John Hynes has been developing the Predators to fit a certain identity. It’s been one of his major talking points since he took over the team. The team certainly had an obvious identity last season–a hard charging, physical, grinding team that would wear the opposition down over time by forcing them to earn every inch of ice they got while making them think twice about going after a loose puck in the corner. While it’s true that identity didn’t line up very well with faster teams like Colorado, Carolina, and Edmonton, when combined with Vezina-caliber goaltending from Juuse Saros, it got the job done quite well.

The team still seems to favor this type of identity (see the 4th line in literally every game this season), but it’s not working very well. It doesn’t help that the most recent game was against Edmonton (one of those “speed” teams I already mentioned), but the other major concern is the lack of transitional speed. Most noticeably, the Predators seem to have a hard time transitioning from offense to defense. It seems like opponents have a very easy time entering the zone with possession. Forcing teams to dump the puck in or breaking up passes at the blueline have been a hallmark of the Predators defensive game, but it isn’t happening.

The biggest concern moving forward is if the physical, grinding game doesn’t yield positive results, you’re left with a slow team that struggles with transitional play. Slow teams that struggle in transition usually wind up in the draft lottery. Not exactly the identity anyone associated with the Predators organization is looking to embrace.

Top Talent

The Predators came into the start of last season after a summer where Ryan Johansen and Matt Duchene were left unprotected for the Seattle expansion draft. Neither was chosen and there seemed to be a huge emphasis on getting big production from the highest paid players on the team. And that’s exactly what happened. Career years for Roman Josi, Filip Forsberg, and Matt Duchene coupled with great years from Johansen and Mikael Granlund made the season for the Predators. It didn’t hurt that Juuse Saros, as mentioned earlier, played Vezina-caliber hockey.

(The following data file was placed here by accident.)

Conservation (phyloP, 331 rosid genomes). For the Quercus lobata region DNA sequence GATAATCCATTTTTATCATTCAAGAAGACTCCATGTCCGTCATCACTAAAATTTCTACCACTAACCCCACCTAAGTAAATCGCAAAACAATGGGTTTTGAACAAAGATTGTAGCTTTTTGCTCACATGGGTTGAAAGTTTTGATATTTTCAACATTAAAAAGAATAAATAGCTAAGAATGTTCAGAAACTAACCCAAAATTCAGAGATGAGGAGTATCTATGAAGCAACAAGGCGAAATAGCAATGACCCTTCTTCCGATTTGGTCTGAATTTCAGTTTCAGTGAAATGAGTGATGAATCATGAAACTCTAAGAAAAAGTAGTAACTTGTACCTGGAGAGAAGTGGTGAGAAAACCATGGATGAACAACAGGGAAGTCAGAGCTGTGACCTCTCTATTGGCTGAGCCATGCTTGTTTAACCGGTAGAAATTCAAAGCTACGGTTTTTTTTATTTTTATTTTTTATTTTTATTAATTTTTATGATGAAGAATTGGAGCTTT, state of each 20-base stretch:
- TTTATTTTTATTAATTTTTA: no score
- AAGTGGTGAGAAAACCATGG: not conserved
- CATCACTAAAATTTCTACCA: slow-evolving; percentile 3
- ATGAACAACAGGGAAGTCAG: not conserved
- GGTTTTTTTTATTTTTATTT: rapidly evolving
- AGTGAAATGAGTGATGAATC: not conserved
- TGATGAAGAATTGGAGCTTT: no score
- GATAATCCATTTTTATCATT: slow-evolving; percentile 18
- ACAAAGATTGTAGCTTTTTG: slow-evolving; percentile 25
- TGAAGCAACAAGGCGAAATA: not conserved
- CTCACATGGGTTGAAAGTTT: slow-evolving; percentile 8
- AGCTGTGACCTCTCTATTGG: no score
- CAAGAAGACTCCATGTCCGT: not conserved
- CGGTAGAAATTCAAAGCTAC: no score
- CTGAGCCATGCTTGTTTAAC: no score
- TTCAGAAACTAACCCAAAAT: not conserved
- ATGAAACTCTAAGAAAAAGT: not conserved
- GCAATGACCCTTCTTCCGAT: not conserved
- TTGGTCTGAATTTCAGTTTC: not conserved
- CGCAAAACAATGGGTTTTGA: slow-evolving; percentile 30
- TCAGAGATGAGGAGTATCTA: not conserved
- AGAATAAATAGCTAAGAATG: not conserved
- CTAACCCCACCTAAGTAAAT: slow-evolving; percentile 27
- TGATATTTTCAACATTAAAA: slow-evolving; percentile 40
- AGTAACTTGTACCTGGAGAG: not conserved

This season, though still new, is a bit different:

Matt Duchene finished last season with 43-43-86, currently on pace for 16-57-73

Filip Forsberg finished last season with 42-42-84, currently on pace for 25-57-82

Roman Josi finished last season with 23-73-96, currently on pace for 8-41-49

Mikael Granlund finished last season with 11-53-64, currently on pace for 8-57-65

Ryan Johansen finished last season with 26-37-63, currently on pace for 33-16-49

Aside from Johansen eclipsing last season’s goals and Granlund barely matching last season’s over all points, things look pretty bleak. This is regression. People who pay more attention to stats than I do (like Alex Daugherty) have been concerned about the “regression monster” since the middle of last season. Unfortunately, it seems like career years last season may have likely been career years and the Predators are experiencing the woes of regression all at once, much like they experienced the opposite last season.

That overachievement, combined with stellar goaltending from Saros, may have overinflated the confidence in this team after last season. All of these issues crashing down at once could lead to very bad results.

It will be interesting to see who the Predators recall from Milwaukee, but one call up isn’t going to make or break the season. This season will be won or lost based on the way players are deployed and giving lines a chance to develop the chemistry that comes with familiarity. Once that chemistry develops, perhaps the team can embrace an identity that allows them to win games. If not, at least the players can get a head start on vacation and the team will have a chance at a high draft pick.

–featured image via Chris Hanewinckel/USA TODAY Sports–